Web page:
Wu-Fu Chen Startups Hit the Skids
Has Wu-Fu Chen, the man who once said "We make money the new-fashioned way -- we print it!", lost his touch?
At one time, the serial entrepreneur could do no wrong. His homeruns included: Cascade Communications (sold to Ascend for $2.6 billion), Arris Networks, (sold to Cascade for $145 million), Ardent Communications, (sold to Cisco Systems Inc. (Nasdaq: CSCO) for $232 million) and Shasta Networks, which went to Nortel Networks Corp. (NYSE/Toronto: NT), for $340 million.
Now, almost the reverse is happening. Many of Wu-Fu Chen ’s current crop of startups appear to be running into trouble.
Just yesterday, Geyser Networks Inc., which was developing a multiservice provisioning platform, closed the doors of its Sunnyvale, CA headquarters. On Wednesday, another Wu-Fu Chen startup, Cinta Networks Corp., which makes a combination optical switch and optical transport product, laid off employees (see Startups Suffer Setbacks). OptiMight Communications Inc., which is working on a long haul transport product that uses coarse WDM, also is expected to feel the fallout of the capital spending crunch.
Certainly, the biggest strike against Wu-Fu Chen recently is Geyser. The company raised $44.5 million in funding and had been valued at between $80 million and $100 million after its second round in August of last year (see Geyser Spouts Off ). According to a source at the company, product testing had already begun in at least one beta site with three more contracts signed for trials beginning in the next couple of months.
But the company was unable to secure a third round of funding, even after its valuation had been dropped down to $33 million.
”We couldn’t close the third round and we ran out of money. It’s that simple,” says a former Geyser employee, who wanted to remain anonymous. “This just shows you the sign of the times. Eighteen months or 12 months ago we would have been acquired for top dollar, and today, we go out business.”
All along, the company seemingly struggled to assemble the right management team. CEOs shuffled in and out of the line up, with Wu-Fu Chen stepping in during the second round of funding (see Former Geyser CEO Finds New Home). In the end, though, Geyser’s failure didn’t surprise others in the industry. “I had heard that Geyser always had a sub-par management team,” says one source who didn’t want his name used. “And there were always questions about whether the product actually worked. It was never one of Wu-Fu’s strongest plays.”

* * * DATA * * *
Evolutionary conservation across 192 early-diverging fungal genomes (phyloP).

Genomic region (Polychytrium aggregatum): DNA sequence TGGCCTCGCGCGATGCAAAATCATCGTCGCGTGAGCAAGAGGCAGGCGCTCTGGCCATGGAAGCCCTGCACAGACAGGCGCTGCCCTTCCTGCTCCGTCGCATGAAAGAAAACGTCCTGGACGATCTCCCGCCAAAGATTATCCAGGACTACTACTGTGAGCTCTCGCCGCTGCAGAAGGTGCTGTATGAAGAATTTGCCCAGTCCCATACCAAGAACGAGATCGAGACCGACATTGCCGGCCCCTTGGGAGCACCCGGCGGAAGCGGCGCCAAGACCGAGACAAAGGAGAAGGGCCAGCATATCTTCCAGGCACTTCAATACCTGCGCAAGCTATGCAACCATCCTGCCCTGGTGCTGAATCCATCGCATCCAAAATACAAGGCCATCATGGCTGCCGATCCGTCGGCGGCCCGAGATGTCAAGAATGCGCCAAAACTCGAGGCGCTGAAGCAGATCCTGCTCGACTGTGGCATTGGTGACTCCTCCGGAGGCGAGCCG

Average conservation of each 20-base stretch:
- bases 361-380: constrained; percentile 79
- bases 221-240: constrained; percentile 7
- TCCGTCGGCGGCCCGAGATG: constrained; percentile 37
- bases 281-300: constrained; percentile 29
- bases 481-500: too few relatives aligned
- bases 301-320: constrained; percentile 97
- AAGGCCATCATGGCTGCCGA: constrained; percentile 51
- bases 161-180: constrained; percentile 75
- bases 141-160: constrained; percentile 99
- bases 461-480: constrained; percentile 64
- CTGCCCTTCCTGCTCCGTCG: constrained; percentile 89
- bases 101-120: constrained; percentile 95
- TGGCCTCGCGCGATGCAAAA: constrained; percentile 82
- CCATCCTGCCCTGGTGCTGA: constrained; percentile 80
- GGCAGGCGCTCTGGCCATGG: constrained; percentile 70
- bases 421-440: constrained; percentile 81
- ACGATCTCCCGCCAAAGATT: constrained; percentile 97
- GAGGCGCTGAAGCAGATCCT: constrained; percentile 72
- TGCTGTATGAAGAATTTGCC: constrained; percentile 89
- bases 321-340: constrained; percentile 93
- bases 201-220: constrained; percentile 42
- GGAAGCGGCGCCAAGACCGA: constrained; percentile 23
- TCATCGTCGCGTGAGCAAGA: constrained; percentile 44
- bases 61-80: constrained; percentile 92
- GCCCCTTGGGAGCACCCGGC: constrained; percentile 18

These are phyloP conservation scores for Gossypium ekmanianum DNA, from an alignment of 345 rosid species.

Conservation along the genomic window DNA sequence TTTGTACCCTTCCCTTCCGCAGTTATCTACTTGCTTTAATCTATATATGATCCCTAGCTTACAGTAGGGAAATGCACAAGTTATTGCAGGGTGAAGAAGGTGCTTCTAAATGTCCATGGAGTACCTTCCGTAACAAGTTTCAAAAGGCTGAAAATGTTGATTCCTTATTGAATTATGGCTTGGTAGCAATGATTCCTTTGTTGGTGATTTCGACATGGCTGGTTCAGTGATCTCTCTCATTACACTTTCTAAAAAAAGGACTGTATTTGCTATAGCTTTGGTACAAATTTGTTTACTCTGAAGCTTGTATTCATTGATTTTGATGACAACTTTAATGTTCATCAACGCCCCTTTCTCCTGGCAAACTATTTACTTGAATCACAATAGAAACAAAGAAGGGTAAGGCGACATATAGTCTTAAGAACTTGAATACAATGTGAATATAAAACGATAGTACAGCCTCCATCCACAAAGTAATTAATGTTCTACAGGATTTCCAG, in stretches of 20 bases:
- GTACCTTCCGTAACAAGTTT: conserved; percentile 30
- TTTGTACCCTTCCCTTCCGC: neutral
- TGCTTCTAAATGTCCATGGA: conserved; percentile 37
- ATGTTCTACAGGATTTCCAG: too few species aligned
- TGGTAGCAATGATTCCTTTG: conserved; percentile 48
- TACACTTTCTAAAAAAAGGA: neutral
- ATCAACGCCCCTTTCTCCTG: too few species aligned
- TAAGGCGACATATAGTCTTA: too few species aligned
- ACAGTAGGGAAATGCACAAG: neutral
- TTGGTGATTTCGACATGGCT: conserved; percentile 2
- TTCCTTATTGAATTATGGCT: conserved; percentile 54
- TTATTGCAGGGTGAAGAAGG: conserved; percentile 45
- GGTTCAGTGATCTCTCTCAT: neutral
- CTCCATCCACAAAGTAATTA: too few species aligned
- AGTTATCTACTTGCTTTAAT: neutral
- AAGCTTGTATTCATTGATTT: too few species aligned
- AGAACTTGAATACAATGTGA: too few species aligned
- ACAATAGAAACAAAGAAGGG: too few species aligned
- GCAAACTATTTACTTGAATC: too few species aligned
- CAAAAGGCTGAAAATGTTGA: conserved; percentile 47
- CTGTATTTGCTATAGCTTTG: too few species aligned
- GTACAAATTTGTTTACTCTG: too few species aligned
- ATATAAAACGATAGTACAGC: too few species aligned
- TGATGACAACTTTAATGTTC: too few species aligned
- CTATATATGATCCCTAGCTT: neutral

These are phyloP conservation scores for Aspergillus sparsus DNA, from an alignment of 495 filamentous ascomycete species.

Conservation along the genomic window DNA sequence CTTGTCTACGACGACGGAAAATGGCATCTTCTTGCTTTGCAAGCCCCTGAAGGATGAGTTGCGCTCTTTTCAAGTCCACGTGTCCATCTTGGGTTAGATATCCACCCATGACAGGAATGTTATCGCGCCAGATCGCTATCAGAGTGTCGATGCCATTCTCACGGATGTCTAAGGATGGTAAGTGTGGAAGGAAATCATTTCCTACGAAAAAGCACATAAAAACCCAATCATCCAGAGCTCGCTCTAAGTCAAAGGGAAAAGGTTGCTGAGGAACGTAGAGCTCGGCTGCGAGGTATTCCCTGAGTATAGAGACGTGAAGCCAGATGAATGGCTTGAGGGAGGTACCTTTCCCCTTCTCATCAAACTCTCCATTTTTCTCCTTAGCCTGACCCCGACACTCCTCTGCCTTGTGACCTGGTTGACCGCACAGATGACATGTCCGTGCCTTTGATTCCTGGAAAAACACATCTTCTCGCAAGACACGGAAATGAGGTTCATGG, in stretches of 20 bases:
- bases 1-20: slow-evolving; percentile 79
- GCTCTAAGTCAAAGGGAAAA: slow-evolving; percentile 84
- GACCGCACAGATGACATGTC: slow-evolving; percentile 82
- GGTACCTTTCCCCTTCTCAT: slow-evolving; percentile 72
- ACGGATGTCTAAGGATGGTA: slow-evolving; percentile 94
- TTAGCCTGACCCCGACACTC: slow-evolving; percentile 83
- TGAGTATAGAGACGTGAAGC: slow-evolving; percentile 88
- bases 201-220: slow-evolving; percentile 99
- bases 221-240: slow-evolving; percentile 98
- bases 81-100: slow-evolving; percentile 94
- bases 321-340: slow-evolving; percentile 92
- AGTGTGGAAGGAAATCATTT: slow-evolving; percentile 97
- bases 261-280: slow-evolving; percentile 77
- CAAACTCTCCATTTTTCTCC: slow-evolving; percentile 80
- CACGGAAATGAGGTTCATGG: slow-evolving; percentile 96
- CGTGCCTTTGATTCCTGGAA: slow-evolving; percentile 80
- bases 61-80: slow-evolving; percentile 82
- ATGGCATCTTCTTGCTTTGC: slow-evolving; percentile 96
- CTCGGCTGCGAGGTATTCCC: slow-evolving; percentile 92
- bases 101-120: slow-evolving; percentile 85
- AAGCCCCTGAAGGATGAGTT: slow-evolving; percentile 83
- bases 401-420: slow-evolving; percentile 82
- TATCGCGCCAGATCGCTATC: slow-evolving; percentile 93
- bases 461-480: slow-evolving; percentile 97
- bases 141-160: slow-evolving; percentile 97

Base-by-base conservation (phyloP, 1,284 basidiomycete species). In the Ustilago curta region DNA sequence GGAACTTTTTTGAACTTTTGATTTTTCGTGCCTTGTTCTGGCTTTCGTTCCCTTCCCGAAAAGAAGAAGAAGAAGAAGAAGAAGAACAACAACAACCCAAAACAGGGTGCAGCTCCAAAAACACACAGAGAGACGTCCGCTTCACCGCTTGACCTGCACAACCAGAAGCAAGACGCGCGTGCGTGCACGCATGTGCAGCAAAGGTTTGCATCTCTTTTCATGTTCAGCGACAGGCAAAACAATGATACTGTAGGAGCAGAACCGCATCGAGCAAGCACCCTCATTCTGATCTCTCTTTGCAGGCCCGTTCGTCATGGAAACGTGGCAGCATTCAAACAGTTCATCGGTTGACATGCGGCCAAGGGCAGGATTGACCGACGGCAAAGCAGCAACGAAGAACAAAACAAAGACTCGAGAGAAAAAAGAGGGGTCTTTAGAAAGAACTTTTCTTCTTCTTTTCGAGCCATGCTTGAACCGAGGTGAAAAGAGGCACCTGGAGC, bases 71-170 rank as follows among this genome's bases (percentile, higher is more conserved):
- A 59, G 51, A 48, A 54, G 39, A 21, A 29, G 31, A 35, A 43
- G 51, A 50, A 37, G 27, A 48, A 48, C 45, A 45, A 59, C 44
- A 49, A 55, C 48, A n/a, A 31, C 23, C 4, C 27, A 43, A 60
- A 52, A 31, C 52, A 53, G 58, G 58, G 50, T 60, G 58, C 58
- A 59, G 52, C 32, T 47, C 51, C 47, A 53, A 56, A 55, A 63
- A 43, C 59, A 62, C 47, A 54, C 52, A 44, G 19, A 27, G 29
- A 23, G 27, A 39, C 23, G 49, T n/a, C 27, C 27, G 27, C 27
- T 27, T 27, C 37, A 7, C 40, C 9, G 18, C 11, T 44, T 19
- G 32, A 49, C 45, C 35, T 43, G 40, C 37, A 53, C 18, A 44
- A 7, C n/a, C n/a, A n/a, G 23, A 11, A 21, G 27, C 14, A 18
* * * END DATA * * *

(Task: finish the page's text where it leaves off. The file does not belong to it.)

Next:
But Geyser isn’t the only Wu-Fu Chen startup that has been hit recently. Cinta laid off 17 of its 130 employees earlier this week. Not an earthshattering reduction, but certainly a sign of hard times. The company is currently looking to raise about $50 million in a third round of funding, says its CEO.
”I don’t think anyone in their right mind wouldn’t say this is a tough market right now,” says John Vaughn, president and CEO of Cinta. “But we are making good solid progress.”
Then there is Optimight, which is focused on long haul transport. The company, which has raised $37.5 million to date, and currently has 145 employees, is also looking for a third round of funding. Karl Ma, director of product marketing for Optimight says the OMX 1600 platform is already in lab trials and expects general availability by the end of the year. But industry watchers speculate that Optimight’s days are numbered given the slump in its target market.
Over a year ago, Wu fu Chen took center stage at the Opticon tradeshow in Burlingame, CA to tell attendees that long haul transport was the hottest technology around (see Wu-Fu Chen: In It for the Long Haul). What a difference a year makes.
As service providers like Qwest Communications International Corp. (NYSE: Q) and WorldCom Inc. (Nasdaq: WCOM) slash capital spending, every public company in the long haul market has felt the impact, reporting poor visibility and disappointing earnings. Ciena Corp. (Nasdaq: CIEN), Sycamore Networks Inc. (Nasdaq: SCMR) and Corvis Corp. (Nasdaq: CORV), all of whom had built up huge market capitalizations based on the promising long haul market a year ago, are all suffering with share prices falling dramatically. Nortel Networks Corp. (NYSE/Toronto: NT) and Lucent Technologies Inc. (NYSE: LU), the two largest players, are also struggling.
But Ma, of Optimight, says that the company is working to close two big deals that will almost guarantee a next round of funding. He won’t say what the deal is exactly, but he alluded to a customer contract, trial, or investment opportunity from two large inter-exchange carriers.
“We are waiting for a couple of triggers from customers that will make investment in Optimight very attractive,” he says.
What happens if these “triggers” fall through? “We go on with life and figure out how to negotiate the troubled waters. Markets are tough, but we are moving forward and we are carefully controlling our cash.”
Wu-Fu Chen has plenty of other startups in the pipeline (see his write-up in the most recent Light Reading Top 10 Movers and Shakers. Right now, most of them are at early stages of development. The only mature one that appears to be reasonably healthy is Zettacom Inc. (see ZettaCom Advances With ZEST (& ZEN).
- Marguerite Reardon, Senior Editor, Light Reading